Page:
27 Apr The apprentice levy is an investment, not a tax
Thursday 6th April 2017. Let us remember this as the red-letter day that the UK took its first real steps in bridging the engineering skills gap.
Until now, it’s fair to say that efforts by the engineering industry as a whole to provide young people with the skills and knowledge they need for a career in engineering have been lacking. With no legal requirement for companies to offer apprenticeships, many opted not to run such schemes – despite the many benefits and advantages of doing so. As of 6th April 2017, this all changed. But how?
Acknowledging the issue at hand, the UK government introduced the Apprenticeship Levy. While this may not affect smaller organisations, those with a turnover of £3 million or more are required to spend 0.5% of their annual wage bill on training and development.
Unsurprisingly, the initial reactions from firms in the engineering sector were mixed. For some, it’s effectively another tax forced upon them by central government. For others, it’s an opportunity.
Regardless of opinion on the matter, companies earning over £3 million per year are now incentivised to hire apprentices. The shrewd firms will be the ones that seize the opportunity by analysing the limitations of their own workforces and investing in apprentices to ensure those gaps are filled in the future.
As you may know, this has been our approach in recent years and the results have been highly encouraging. Our motivated, competent and well trained apprentices have proven themselves to be incredibly valuable assets. And we’ve no doubt that the best is yet to come.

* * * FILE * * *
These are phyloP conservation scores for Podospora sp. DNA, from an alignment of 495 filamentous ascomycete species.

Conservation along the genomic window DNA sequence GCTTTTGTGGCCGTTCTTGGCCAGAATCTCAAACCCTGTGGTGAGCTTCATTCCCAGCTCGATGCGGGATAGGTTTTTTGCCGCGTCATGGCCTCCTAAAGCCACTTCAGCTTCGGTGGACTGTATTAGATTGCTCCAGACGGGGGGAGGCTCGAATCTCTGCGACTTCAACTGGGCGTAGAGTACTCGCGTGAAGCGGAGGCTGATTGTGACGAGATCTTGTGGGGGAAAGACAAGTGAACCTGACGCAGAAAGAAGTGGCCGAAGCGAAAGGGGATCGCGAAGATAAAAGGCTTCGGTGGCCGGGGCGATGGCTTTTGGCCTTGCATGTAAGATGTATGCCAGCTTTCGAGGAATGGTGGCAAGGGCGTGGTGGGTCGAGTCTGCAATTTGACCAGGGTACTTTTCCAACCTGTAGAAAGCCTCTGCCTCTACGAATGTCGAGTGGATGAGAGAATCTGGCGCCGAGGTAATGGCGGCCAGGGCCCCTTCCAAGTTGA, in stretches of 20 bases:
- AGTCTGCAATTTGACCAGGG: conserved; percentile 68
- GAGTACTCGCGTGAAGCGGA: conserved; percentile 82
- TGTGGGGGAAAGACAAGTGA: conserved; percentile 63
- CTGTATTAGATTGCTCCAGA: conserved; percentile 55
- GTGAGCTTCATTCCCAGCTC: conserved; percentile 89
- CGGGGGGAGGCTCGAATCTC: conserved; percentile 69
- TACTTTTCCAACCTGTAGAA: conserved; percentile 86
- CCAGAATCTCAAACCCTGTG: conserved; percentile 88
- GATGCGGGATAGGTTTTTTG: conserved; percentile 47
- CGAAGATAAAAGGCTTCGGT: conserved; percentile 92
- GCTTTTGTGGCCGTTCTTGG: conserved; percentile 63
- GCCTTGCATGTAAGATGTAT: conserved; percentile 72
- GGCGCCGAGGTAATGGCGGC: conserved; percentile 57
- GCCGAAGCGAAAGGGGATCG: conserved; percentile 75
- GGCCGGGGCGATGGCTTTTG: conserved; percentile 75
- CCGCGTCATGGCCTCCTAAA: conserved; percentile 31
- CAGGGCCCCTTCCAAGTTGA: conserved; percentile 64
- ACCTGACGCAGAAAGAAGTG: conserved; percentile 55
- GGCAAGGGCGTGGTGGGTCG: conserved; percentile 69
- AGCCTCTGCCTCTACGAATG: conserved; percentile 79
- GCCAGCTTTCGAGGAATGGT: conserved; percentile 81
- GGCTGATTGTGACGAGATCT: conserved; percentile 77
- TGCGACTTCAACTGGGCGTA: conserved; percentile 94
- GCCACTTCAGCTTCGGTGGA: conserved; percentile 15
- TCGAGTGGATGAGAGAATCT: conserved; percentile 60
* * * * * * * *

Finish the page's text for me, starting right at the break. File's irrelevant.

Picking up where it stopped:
As for the cost associated with training them, research conducted in 2009 by the Apprenticeship Ambassadors Network (AAN) revealed that the average payback time of engineering apprenticeships was around 3 years. That’s a lot quicker than most people realise.
It’s not just employers who benefit financially from apprenticeship programmes. A report last year revealed how the amount apprentices earn over the course of their lives is outstripping that of graduates by up to 270 percent. Avoiding £45,000+ worth of debt, in favour of an appealing starting wage is leading more and more young people to at least consider it as a viable training option.
Like we said, this new levy is an opportunity. An opportunity to get more people into work, avoid crippling – and sometimes unnecessary – university debt, and improving the skills within the workforces of engineering firms. And this is all while strengthening the UK engineering industry as a whole. To us, this doesn’t seem taxing at all.
Learn more about our own apprentice training scheme and find out what our apprentices think about it here.